2. The induction heating apparatus according to claim 1, wherein: the first magnetic flux control element is provided on at least one surface side of the both surfaces of the heating object so as to extend along the surface while being adjacent to the magnetic poles, and is configured by a conductor that shuts off magnetic flux flowing along the surface toward a direction of departing from the magnetic poles; and the second magnetic flux control element is formed of a magnetic material, and configured by a lateral magnetic member that is provided relative to at least one of the end portions of the heating object so as to extend along the end portion toward a direction of departing from the width-direction center portion and to step over the heating object in a thickness direction.

3. The induction heating apparatus according to claim 2, wherein: the one or more pairs of magnetic poles are each arranged in a direction in which the magnetic poles in a pair sandwich therebetween the both surfaces of the heating object; and the lateral magnetic member introduces magnetic flux that flows from the one surface side of the heating object toward an other of the surfaces, detouring around the end portion.

4. The induction heating apparatus according to claim 3, wherein: the conductor is composed of more than one conductor which is provided so as to be adjacent to the magnetic poles on both sides thereof in a width direction of the heating object; and the lateral magnetic member is composed of more than one lateral magnetic member which is provided relative to the end portions at both ends of the heating object.

5. The induction heating apparatus according to claim 3, wherein the lateral magnetic member is in contact with the conductor located adjacent thereto.

6. The induction heating apparatus according to claim 3, wherein the magnetic poles have ends which are each provided close to the surface of the heating object, relative to the conductor, and are formed so as to be tapered.

7. The induction heating apparatus according to claim 3, wherein: the magnetic poles are two or more magnetic poles which are provided on a side facing each of the surfaces of the heating object; and the plurality of magnetic poles adjacent to each other on the same one surface side, and the magnetic poles adjacent to each other when the front and back surfaces of the heating object are folded in the end portion and virtually expanded, have mutually opposite polarities.

8. The induction heating apparatus according to claim 3, wherein: the magnetic poles are two or more magnetic poles which are provided on a side facing each of the surfaces of the heating object; and a distance between the plurality of magnetic poles adjacent to each other on the same one surface side is equal to a distance between the magnetic poles adjacent to each other when the front and back surfaces of the heating object are folded in the end portion and virtually expanded.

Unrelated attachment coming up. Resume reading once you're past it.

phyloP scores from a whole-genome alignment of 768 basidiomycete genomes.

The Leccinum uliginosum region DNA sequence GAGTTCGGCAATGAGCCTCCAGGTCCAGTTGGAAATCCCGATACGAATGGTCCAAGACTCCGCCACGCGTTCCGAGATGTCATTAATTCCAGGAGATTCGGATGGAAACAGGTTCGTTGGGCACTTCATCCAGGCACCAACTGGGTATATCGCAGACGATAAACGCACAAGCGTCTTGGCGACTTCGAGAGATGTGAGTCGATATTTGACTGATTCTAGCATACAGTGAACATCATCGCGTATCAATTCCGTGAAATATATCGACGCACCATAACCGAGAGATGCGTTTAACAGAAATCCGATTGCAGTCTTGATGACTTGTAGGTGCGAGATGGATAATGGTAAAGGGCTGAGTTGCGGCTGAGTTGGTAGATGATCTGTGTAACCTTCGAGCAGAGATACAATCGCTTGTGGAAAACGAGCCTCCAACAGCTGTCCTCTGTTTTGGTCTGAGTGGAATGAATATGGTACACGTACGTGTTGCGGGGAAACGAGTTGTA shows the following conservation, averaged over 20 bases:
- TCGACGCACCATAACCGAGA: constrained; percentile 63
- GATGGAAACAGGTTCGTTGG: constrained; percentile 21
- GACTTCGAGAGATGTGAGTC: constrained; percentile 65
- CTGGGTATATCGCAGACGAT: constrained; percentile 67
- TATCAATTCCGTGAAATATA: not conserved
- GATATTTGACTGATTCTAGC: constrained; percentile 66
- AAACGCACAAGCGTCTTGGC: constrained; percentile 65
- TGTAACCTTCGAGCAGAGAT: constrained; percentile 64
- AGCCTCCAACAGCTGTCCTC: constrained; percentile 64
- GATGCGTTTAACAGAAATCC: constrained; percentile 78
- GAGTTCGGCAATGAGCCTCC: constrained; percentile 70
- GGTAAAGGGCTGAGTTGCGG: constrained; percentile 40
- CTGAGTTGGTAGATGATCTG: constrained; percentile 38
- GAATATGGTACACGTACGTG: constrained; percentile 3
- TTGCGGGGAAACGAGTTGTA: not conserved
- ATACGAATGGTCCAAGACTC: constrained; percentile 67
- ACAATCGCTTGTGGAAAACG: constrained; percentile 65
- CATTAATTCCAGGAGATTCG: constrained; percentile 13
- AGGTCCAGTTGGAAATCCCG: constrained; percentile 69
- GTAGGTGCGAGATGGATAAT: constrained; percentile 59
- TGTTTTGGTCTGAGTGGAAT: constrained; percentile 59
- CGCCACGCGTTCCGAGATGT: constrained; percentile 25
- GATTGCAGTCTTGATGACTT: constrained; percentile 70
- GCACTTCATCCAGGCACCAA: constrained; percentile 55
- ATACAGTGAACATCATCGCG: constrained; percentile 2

9. The induction heating apparatus according to claim 3, wherein, when the heating object having uneven thickness in a width direction is set to the apparatus, a clearance formed on the heating object relative to the magnetic poles, or a clearance formed on the heating object relative to the conductors is set so as to be smaller as the heating object has a larger thickness at corresponding positions.

10. The induction heating apparatus according to claim 3, wherein the magnetic poles and the conductors are opposed to one surface and an other surface of the both surfaces of the heating object.

11. The induction heating apparatus according to claim 3, wherein: the magnetic pole and the conductors are opposed to the one surface of the both surfaces of the heating object; and the magnetic pole and connecting magnetic members magnetically connecting the magnetic pole to the lateral magnetic members are opposed to the other surface of the both surfaces.

12. The induction heating apparatus according to claim 11, wherein the lateral magnetic members are in contact with the respective connecting magnetic members.

13. The induction heating apparatus according to claim 12, wherein the magnetic pole, the connecting magnetic members and the lateral magnetic members are integrally formed.

14. The induction heating apparatus according to claim 10, wherein, in a projection on a plane perpendicular to the both surfaces including a width direction of the heating object, the magnetic poles, the conductors and the lateral magnetic members, or the magnetic poles, the conductors, the connecting magnetic members and the lateral magnetic members, are adjacent to each other in a circumferential direction, surrounding the heating object set to the apparatus.

15. The induction heating apparatus according to claim 2, wherein the conductor is formed of a non-magnetic metallic material having a relative magnetic permeability equal to that of the air.